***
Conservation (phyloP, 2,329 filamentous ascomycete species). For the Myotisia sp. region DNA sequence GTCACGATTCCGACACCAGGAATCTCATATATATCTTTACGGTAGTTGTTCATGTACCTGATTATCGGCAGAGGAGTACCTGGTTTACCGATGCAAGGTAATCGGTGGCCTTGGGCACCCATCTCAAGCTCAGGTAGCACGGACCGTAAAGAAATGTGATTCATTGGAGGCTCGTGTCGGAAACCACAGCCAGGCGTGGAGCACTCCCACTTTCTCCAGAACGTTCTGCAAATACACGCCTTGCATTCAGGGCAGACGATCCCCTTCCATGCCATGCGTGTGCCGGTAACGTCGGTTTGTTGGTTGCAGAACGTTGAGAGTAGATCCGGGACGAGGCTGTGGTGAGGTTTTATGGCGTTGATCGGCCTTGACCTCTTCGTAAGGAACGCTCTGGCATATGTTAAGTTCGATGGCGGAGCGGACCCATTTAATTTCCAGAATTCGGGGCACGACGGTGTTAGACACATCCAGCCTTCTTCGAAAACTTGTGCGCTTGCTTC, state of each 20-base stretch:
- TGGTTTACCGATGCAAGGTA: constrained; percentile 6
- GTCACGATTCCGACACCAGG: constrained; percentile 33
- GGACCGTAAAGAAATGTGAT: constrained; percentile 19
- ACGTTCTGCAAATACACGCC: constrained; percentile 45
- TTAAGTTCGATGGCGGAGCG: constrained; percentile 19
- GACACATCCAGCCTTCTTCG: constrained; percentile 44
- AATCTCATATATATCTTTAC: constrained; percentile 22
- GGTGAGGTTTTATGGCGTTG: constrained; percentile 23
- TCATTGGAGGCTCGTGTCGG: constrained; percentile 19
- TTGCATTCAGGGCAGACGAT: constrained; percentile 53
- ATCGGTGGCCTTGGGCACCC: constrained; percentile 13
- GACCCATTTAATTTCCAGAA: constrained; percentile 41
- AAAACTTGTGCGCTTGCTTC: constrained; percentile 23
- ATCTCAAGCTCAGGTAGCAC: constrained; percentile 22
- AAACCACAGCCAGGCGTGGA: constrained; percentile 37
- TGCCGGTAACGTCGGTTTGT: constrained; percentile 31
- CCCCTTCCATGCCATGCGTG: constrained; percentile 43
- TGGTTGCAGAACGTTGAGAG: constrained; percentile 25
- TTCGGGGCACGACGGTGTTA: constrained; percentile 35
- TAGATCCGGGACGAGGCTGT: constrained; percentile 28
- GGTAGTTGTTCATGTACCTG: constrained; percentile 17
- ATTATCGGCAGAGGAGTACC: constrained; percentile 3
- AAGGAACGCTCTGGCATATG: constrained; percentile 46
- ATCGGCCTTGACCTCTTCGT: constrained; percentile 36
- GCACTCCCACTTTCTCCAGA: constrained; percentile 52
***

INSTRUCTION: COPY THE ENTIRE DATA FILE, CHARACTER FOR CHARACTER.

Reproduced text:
Conservation (phyloP, 2,329 filamentous ascomycete species). For the Myotisia sp. region DNA sequence GTCACGATTCCGACACCAGGAATCTCATATATATCTTTACGGTAGTTGTTCATGTACCTGATTATCGGCAGAGGAGTACCTGGTTTACCGATGCAAGGTAATCGGTGGCCTTGGGCACCCATCTCAAGCTCAGGTAGCACGGACCGTAAAGAAATGTGATTCATTGGAGGCTCGTGTCGGAAACCACAGCCAGGCGTGGAGCACTCCCACTTTCTCCAGAACGTTCTGCAAATACACGCCTTGCATTCAGGGCAGACGATCCCCTTCCATGCCATGCGTGTGCCGGTAACGTCGGTTTGTTGGTTGCAGAACGTTGAGAGTAGATCCGGGACGAGGCTGTGGTGAGGTTTTATGGCGTTGATCGGCCTTGACCTCTTCGTAAGGAACGCTCTGGCATATGTTAAGTTCGATGGCGGAGCGGACCCATTTAATTTCCAGAATTCGGGGCACGACGGTGTTAGACACATCCAGCCTTCTTCGAAAACTTGTGCGCTTGCTTC, state of each 20-base stretch:
- TGGTTTACCGATGCAAGGTA: constrained; percentile 6
- GTCACGATTCCGACACCAGG: constrained; percentile 33
- GGACCGTAAAGAAATGTGAT: constrained; percentile 19
- ACGTTCTGCAAATACACGCC: constrained; percentile 45
- TTAAGTTCGATGGCGGAGCG: constrained; percentile 19
- GACACATCCAGCCTTCTTCG: constrained; percentile 44
- AATCTCATATATATCTTTAC: constrained; percentile 22
- GGTGAGGTTTTATGGCGTTG: constrained; percentile 23
- TCATTGGAGGCTCGTGTCGG: constrained; percentile 19
- TTGCATTCAGGGCAGACGAT: constrained; percentile 53
- ATCGGTGGCCTTGGGCACCC: constrained; percentile 13
- GACCCATTTAATTTCCAGAA: constrained; percentile 41
- AAAACTTGTGCGCTTGCTTC: constrained; percentile 23
- ATCTCAAGCTCAGGTAGCAC: constrained; percentile 22
- AAACCACAGCCAGGCGTGGA: constrained; percentile 37
- TGCCGGTAACGTCGGTTTGT: constrained; percentile 31
- CCCCTTCCATGCCATGCGTG: constrained; percentile 43
- TGGTTGCAGAACGTTGAGAG: constrained; percentile 25
- TTCGGGGCACGACGGTGTTA: constrained; percentile 35
- TAGATCCGGGACGAGGCTGT: constrained; percentile 28
- GGTAGTTGTTCATGTACCTG: constrained; percentile 17
- ATTATCGGCAGAGGAGTACC: constrained; percentile 3
- AAGGAACGCTCTGGCATATG: constrained; percentile 46
- ATCGGCCTTGACCTCTTCGT: constrained; percentile 36
- GCACTCCCACTTTCTCCAGA: constrained; percentile 52